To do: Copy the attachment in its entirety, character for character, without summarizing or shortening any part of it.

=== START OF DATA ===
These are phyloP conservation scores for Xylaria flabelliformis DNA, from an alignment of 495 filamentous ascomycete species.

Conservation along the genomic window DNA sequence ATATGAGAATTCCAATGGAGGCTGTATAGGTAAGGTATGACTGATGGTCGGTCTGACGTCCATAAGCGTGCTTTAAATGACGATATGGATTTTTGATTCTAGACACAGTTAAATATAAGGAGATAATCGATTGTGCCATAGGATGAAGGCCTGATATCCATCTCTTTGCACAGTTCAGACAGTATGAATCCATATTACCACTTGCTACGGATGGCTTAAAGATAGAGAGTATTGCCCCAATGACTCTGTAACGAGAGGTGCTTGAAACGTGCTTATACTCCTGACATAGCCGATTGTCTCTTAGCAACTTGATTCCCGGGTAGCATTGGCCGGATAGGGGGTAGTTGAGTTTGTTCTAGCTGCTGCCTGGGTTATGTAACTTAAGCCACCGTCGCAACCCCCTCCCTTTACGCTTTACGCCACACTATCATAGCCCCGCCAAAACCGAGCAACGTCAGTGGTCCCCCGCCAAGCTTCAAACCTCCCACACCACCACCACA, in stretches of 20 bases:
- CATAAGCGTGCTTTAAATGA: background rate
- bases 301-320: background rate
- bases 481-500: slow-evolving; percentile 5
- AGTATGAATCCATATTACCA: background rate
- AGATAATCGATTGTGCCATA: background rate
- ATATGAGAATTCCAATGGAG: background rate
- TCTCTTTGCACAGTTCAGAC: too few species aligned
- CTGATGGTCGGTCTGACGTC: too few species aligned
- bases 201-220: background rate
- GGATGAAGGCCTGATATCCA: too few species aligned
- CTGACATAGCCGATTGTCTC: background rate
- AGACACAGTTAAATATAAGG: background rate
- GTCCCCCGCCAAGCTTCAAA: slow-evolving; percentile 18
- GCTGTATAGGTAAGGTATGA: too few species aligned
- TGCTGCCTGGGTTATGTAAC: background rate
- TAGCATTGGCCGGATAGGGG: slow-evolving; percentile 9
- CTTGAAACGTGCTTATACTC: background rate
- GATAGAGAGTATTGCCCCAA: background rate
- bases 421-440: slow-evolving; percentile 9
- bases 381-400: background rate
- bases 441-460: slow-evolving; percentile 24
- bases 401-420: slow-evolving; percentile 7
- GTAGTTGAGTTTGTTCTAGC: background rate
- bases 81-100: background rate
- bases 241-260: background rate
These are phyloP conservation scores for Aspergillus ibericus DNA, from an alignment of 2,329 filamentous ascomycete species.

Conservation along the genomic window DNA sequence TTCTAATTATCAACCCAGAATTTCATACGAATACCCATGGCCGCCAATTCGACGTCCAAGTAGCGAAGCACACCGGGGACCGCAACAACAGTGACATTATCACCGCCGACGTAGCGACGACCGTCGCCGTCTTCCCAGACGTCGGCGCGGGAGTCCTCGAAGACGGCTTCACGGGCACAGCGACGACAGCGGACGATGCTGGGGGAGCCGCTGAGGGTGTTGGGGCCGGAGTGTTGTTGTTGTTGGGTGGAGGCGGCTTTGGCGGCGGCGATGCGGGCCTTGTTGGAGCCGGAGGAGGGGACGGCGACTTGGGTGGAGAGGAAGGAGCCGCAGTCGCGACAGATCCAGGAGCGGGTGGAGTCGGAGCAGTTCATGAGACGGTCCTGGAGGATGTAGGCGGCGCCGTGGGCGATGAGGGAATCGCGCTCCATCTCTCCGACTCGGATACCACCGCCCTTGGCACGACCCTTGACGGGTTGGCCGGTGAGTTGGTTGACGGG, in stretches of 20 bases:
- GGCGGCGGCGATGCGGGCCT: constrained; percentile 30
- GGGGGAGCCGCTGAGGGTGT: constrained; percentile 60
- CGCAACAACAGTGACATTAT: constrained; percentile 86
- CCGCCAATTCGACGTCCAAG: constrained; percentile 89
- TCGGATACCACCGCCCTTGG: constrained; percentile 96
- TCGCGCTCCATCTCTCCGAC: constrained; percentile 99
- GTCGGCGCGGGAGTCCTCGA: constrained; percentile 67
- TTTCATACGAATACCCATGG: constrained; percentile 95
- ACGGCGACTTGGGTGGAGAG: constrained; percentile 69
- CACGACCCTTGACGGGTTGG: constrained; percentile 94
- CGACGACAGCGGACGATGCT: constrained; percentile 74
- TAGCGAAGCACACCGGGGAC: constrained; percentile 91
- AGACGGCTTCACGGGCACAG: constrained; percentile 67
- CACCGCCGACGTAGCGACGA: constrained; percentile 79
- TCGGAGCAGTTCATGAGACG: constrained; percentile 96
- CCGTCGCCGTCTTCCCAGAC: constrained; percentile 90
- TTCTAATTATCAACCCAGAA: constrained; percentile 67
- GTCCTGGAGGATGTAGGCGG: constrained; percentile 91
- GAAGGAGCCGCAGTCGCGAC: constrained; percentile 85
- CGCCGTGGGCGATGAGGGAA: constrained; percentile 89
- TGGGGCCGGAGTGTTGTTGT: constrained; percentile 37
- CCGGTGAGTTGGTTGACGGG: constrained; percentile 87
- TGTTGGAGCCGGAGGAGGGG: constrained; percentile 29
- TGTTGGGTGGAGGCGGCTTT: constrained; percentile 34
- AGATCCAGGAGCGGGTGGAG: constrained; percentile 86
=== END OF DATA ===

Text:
These are phyloP conservation scores for Xylaria flabelliformis DNA, from an alignment of 495 filamentous ascomycete species.

Conservation along the genomic window DNA sequence ATATGAGAATTCCAATGGAGGCTGTATAGGTAAGGTATGACTGATGGTCGGTCTGACGTCCATAAGCGTGCTTTAAATGACGATATGGATTTTTGATTCTAGACACAGTTAAATATAAGGAGATAATCGATTGTGCCATAGGATGAAGGCCTGATATCCATCTCTTTGCACAGTTCAGACAGTATGAATCCATATTACCACTTGCTACGGATGGCTTAAAGATAGAGAGTATTGCCCCAATGACTCTGTAACGAGAGGTGCTTGAAACGTGCTTATACTCCTGACATAGCCGATTGTCTCTTAGCAACTTGATTCCCGGGTAGCATTGGCCGGATAGGGGGTAGTTGAGTTTGTTCTAGCTGCTGCCTGGGTTATGTAACTTAAGCCACCGTCGCAACCCCCTCCCTTTACGCTTTACGCCACACTATCATAGCCCCGCCAAAACCGAGCAACGTCAGTGGTCCCCCGCCAAGCTTCAAACCTCCCACACCACCACCACA, in stretches of 20 bases:
- CATAAGCGTGCTTTAAATGA: background rate
- bases 301-320: background rate
- bases 481-500: slow-evolving; percentile 5
- AGTATGAATCCATATTACCA: background rate
- AGATAATCGATTGTGCCATA: background rate
- ATATGAGAATTCCAATGGAG: background rate
- TCTCTTTGCACAGTTCAGAC: too few species aligned
- CTGATGGTCGGTCTGACGTC: too few species aligned
- bases 201-220: background rate
- GGATGAAGGCCTGATATCCA: too few species aligned
- CTGACATAGCCGATTGTCTC: background rate
- AGACACAGTTAAATATAAGG: background rate
- GTCCCCCGCCAAGCTTCAAA: slow-evolving; percentile 18
- GCTGTATAGGTAAGGTATGA: too few species aligned
- TGCTGCCTGGGTTATGTAAC: background rate
- TAGCATTGGCCGGATAGGGG: slow-evolving; percentile 9
- CTTGAAACGTGCTTATACTC: background rate
- GATAGAGAGTATTGCCCCAA: background rate
- bases 421-440: slow-evolving; percentile 9
- bases 381-400: background rate
- bases 441-460: slow-evolving; percentile 24
- bases 401-420: slow-evolving; percentile 7
- GTAGTTGAGTTTGTTCTAGC: background rate
- bases 81-100: background rate
- bases 241-260: background rate
These are phyloP conservation scores for Aspergillus ibericus DNA, from an alignment of 2,329 filamentous ascomycete species.

Conservation along the genomic window DNA sequence TTCTAATTATCAACCCAGAATTTCATACGAATACCCATGGCCGCCAATTCGACGTCCAAGTAGCGAAGCACACCGGGGACCGCAACAACAGTGACATTATCACCGCCGACGTAGCGACGACCGTCGCCGTCTTCCCAGACGTCGGCGCGGGAGTCCTCGAAGACGGCTTCACGGGCACAGCGACGACAGCGGACGATGCTGGGGGAGCCGCTGAGGGTGTTGGGGCCGGAGTGTTGTTGTTGTTGGGTGGAGGCGGCTTTGGCGGCGGCGATGCGGGCCTTGTTGGAGCCGGAGGAGGGGACGGCGACTTGGGTGGAGAGGAAGGAGCCGCAGTCGCGACAGATCCAGGAGCGGGTGGAGTCGGAGCAGTTCATGAGACGGTCCTGGAGGATGTAGGCGGCGCCGTGGGCGATGAGGGAATCGCGCTCCATCTCTCCGACTCGGATACCACCGCCCTTGGCACGACCCTTGACGGGTTGGCCGGTGAGTTGGTTGACGGG, in stretches of 20 bases:
- GGCGGCGGCGATGCGGGCCT: constrained; percentile 30
- GGGGGAGCCGCTGAGGGTGT: constrained; percentile 60
- CGCAACAACAGTGACATTAT: constrained; percentile 86
- CCGCCAATTCGACGTCCAAG: constrained; percentile 89
- TCGGATACCACCGCCCTTGG: constrained; percentile 96
- TCGCGCTCCATCTCTCCGAC: constrained; percentile 99
- GTCGGCGCGGGAGTCCTCGA: constrained; percentile 67
- TTTCATACGAATACCCATGG: constrained; percentile 95
- ACGGCGACTTGGGTGGAGAG: constrained; percentile 69
- CACGACCCTTGACGGGTTGG: constrained; percentile 94
- CGACGACAGCGGACGATGCT: constrained; percentile 74
- TAGCGAAGCACACCGGGGAC: constrained; percentile 91
- AGACGGCTTCACGGGCACAG: constrained; percentile 67
- CACCGCCGACGTAGCGACGA: constrained; percentile 79
- TCGGAGCAGTTCATGAGACG: constrained; percentile 96
- CCGTCGCCGTCTTCCCAGAC: constrained; percentile 90
- TTCTAATTATCAACCCAGAA: constrained; percentile 67
- GTCCTGGAGGATGTAGGCGG: constrained; percentile 91
- GAAGGAGCCGCAGTCGCGAC: constrained; percentile 85
- CGCCGTGGGCGATGAGGGAA: constrained; percentile 89
- TGGGGCCGGAGTGTTGTTGT: constrained; percentile 37
- CCGGTGAGTTGGTTGACGGG: constrained; percentile 87
- TGTTGGAGCCGGAGGAGGGG: constrained; percentile 29
- TGTTGGGTGGAGGCGGCTTT: constrained; percentile 34
- AGATCCAGGAGCGGGTGGAG: constrained; percentile 86